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Submitted by William Armstrong on

Excellent article, it's good to see that the considerable efforts of the World Bank, IFC, and EBRD to promote security interests on movable property are paying off.

Two comments of a technical/semantic nature.
Firstly, conventional economic literature's focus on asymmetric information as the reason that banks require collateral is just plain wrong. Banks have better information than the borrowers. They have the experience of working with many clients in the same industry and understand these risks better than the borrower does. The banks require collateral not to counter some perceived informational disadvantage, but because the banking business is not a profitable one unless banks have security interests to fall back on. The ability to seize and sell collateral reduces the losses from lending and makes it profitable enough to justify running a lending business. To convince yourself that asymmetric information is unimportant in this equation, imagine a situation where both borrowers and lenders shared exactly the same information. Some loans would still go bad so lenders would still require collateral on most loans.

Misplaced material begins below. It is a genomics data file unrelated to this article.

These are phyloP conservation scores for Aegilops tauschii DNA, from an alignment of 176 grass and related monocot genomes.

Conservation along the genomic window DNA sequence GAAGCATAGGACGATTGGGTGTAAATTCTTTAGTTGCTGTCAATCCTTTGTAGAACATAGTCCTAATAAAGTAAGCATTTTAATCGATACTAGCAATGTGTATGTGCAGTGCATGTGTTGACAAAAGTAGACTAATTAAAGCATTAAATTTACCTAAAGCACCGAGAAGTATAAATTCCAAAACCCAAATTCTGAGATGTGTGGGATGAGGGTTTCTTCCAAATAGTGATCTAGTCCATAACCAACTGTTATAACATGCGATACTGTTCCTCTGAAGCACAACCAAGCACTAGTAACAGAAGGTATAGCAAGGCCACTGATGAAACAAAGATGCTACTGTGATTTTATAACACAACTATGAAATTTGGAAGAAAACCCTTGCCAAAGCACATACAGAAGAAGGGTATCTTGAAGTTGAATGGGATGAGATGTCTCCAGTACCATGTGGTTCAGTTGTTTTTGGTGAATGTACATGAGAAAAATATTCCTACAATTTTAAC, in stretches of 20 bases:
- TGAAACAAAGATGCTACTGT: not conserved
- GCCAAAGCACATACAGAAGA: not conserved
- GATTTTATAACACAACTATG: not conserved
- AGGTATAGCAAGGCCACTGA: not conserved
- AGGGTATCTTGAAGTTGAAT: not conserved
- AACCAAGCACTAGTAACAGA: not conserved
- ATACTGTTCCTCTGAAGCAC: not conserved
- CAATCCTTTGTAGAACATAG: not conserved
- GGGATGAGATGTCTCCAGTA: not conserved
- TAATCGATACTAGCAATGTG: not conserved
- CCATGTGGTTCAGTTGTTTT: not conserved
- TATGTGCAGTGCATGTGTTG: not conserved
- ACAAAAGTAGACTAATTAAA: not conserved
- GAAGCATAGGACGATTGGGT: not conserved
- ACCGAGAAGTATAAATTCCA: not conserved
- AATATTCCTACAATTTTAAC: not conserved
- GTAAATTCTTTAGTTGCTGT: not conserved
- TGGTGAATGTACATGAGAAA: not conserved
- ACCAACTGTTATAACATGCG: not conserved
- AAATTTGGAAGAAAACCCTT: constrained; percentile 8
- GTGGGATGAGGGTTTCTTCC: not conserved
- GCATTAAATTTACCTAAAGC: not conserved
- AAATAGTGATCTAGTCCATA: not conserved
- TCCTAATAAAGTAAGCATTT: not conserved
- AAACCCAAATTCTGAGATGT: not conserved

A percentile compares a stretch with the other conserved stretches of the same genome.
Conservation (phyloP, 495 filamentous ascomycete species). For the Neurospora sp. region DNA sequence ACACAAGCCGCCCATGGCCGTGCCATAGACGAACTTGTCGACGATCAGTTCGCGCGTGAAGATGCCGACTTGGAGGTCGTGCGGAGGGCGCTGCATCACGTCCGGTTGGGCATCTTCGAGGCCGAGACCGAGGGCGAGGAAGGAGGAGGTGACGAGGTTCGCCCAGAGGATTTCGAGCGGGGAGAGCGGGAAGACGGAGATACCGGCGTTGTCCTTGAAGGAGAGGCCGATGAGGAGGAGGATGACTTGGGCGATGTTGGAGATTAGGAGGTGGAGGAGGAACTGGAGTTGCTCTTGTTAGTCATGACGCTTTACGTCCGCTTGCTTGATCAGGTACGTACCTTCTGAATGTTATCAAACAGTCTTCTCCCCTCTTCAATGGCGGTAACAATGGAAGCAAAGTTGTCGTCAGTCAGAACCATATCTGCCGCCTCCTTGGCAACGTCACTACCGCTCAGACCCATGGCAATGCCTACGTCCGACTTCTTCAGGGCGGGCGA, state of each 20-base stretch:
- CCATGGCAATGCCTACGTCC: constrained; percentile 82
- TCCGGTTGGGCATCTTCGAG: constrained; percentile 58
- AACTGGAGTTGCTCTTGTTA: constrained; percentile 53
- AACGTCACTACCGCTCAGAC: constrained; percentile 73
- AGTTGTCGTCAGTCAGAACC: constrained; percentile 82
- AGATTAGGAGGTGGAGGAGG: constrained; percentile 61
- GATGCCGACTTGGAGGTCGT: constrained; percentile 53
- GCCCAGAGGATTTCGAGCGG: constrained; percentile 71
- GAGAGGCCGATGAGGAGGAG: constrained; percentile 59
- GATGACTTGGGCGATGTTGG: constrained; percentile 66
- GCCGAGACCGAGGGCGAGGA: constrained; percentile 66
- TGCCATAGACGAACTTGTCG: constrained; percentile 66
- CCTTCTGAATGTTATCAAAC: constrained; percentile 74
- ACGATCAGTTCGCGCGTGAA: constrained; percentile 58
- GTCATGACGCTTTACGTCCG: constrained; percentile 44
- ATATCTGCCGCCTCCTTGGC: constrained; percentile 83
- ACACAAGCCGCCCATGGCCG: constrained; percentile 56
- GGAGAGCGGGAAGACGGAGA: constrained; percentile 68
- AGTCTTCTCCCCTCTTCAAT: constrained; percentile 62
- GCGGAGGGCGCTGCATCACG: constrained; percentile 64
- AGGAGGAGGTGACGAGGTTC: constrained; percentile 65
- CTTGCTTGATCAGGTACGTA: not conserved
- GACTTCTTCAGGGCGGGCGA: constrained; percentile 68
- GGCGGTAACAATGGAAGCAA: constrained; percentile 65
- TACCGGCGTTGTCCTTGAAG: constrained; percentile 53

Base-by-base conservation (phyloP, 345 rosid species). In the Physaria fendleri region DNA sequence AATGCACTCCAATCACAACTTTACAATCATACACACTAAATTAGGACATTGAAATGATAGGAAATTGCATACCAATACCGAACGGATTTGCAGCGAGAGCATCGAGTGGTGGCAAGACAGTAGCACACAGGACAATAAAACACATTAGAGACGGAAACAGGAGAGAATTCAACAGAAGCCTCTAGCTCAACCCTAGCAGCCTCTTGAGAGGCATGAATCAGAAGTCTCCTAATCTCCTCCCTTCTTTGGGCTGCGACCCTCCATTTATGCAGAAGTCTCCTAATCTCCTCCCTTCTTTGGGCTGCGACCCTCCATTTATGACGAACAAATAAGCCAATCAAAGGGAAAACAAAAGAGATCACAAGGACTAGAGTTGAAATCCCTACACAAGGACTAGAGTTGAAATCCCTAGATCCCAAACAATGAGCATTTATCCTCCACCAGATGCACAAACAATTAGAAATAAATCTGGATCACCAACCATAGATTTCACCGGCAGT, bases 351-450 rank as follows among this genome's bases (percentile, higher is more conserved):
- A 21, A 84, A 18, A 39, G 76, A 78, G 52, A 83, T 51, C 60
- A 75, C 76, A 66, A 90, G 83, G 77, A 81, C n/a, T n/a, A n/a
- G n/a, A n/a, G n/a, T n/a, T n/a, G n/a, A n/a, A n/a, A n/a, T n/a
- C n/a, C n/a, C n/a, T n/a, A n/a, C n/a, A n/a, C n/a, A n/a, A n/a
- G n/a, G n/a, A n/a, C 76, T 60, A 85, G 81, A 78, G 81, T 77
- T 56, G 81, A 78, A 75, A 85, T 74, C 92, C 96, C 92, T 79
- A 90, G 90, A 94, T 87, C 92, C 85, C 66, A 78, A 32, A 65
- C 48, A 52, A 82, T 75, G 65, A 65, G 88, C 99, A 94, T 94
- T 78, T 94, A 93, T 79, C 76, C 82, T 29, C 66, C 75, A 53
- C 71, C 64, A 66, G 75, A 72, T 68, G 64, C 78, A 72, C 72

The second point is with regard to the use of the term "moveable asset registries". Moveable assets are not registered in these institutions, contingent claims on moveable assets are. There is a confusion on this point because in traditional mortgage lending, both the asset and the claim is registered. Not so in lending against moveables. This confusion leads to much wasted efforts in trying to design institutions to register moveable assets, only to eventually come to the realization that such a registry cannot be economically operated.